Academic journal article Journal of Cognitive Psychotherapy

Adaptive Inferential Feedback Partner Training: An Augmented Cognitive-Behavioral Approach

Academic journal article Journal of Cognitive Psychotherapy

Adaptive Inferential Feedback Partner Training: An Augmented Cognitive-Behavioral Approach

Article excerpt

It has been clearly documented that social support exerts a salubrious impact on depression. Yet, standardized social support interventions, with the primary intent of alleviating a patient's depression, have not been incorporated into evidence-based treatments for mood disorders. Not all types of support are necessarily beneficial. Inferential feedback is a subtype of social support that addresses an individual's perception of the cause, meaning, and consequences of negative life events and may be either adaptive or maladaptive. A short-term adaptive inferential feedback (AIF) training manual was developed for the partners (e.g., friends, family members) of depressed patients. The present case examines the effectiveness of a standard 14-session cognitive-behavioral treatment augmented with 4 AIF partner-training sessions. Results suggest that this newly developed social support intervention may be feasible, well liked, and possibly beneficial to depressed patients. Further research is needed to investigate any incremental value of this intervention beyond standard cognitive-behavioral treatment.

Keywords: social support; depression; adaptive inferential feedback

Although there is a wealth of literature suggesting that social support positively affects depression (e.g., Barnett & Gotlib, 1988; Roberts & Gotlib, 1997), formalized approaches for working directly with members of a patient's social network, with the primary intent of alleviating the patient's depression,1 have not been incorporated into evidence-based treatments for mood disorders. The broad definitions and unclear mechanisms of action of social support in the literature have been identified as two factors that have made it difficult to harness social support as a clinical tool (e.g., Lakey & Lutz, 1996).

Recently, inferential feedback, a subtype of social support, was identified and operationally defined within the context of the "expanded hopelessness" theory of depression (Panzarella, Alloy, & Whitehouse, in press). Depressed individuals tend to attribute negative events to stable, global causes and negative characteristics of the self, and to predict negative consequences of the event (depressogenic inferences). A friend or family member discussing the event with the depressed individual may also express inferences about the cause of that event (inferential feedback).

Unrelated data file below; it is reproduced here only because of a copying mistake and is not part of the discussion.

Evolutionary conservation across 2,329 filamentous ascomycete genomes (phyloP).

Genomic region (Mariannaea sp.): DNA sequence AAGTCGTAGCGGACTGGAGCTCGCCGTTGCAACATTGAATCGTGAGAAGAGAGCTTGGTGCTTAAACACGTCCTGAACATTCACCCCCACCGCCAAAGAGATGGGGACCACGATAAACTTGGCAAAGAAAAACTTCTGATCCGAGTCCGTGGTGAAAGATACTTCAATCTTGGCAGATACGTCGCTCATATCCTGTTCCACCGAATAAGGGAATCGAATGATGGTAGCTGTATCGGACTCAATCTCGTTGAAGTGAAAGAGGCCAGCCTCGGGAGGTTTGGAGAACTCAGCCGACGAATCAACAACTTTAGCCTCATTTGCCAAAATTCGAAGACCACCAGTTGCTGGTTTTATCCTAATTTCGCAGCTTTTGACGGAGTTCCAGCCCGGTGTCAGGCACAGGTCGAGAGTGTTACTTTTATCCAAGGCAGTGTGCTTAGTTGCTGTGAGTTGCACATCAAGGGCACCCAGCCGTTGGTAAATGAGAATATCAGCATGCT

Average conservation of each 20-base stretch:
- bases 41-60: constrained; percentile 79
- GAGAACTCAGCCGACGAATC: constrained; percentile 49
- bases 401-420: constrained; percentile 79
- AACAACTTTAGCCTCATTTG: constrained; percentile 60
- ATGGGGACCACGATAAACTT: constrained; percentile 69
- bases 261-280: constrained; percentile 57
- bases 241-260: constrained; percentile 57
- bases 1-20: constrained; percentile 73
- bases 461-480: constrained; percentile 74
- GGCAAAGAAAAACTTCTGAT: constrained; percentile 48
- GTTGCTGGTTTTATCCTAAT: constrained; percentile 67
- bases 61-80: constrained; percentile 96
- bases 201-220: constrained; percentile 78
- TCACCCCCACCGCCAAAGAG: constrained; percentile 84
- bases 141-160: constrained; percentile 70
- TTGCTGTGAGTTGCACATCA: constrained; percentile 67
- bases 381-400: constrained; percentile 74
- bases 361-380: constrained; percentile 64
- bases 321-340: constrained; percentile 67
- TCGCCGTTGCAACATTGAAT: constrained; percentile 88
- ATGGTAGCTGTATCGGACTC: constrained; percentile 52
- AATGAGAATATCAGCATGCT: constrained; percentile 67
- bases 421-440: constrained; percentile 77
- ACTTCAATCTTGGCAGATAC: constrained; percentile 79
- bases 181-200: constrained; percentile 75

Inferential feedback may be adaptive or maladaptive. Adaptive inferential feedback (AIF) occurs when a partner (e.g., friend, family member) attributes the cause of a negative event to unstable, specific factors (e.g., job loss due to downsizing at one company) instead of stable, global factors (e.g., job loss because employee is not smart). Additionally, the partner suggests that the event implies neither negative consequences nor negative characteristics about the person (e.g., "You are a motivated person who will have a successful career despite this setback"). AIF may buffer against the development of depression by modifying depressogenic inferences (e.g., global, stable) made in response to specific stressors or by decreasing a person's likelihood of developing or maintaining a depressogenic inferential style over time. Conversely, maladaptive inferential feedback (MAIF) either suggests or supports pre-existing negative inferences related to a negative life event (e.g., "Good jobs are impossible to find"). MAIF may be particularly detrimental as it may intensify or exacerbate the onset of depressive symptoms and jeopardize a depressed patient's ability to modify dysfunctional thinking (DeFronzo, Panzarella, & Butler, 2001).

There is some research to suggest that it may prove beneficial to train friends and family members of depressed patients to provide AIF. First, the specific mechanisms through which inferential feedback affects depressive symptoms, in the context of hopelessness theory, were supported in longitudinal, cross-sectional, and experimental studies (e. …

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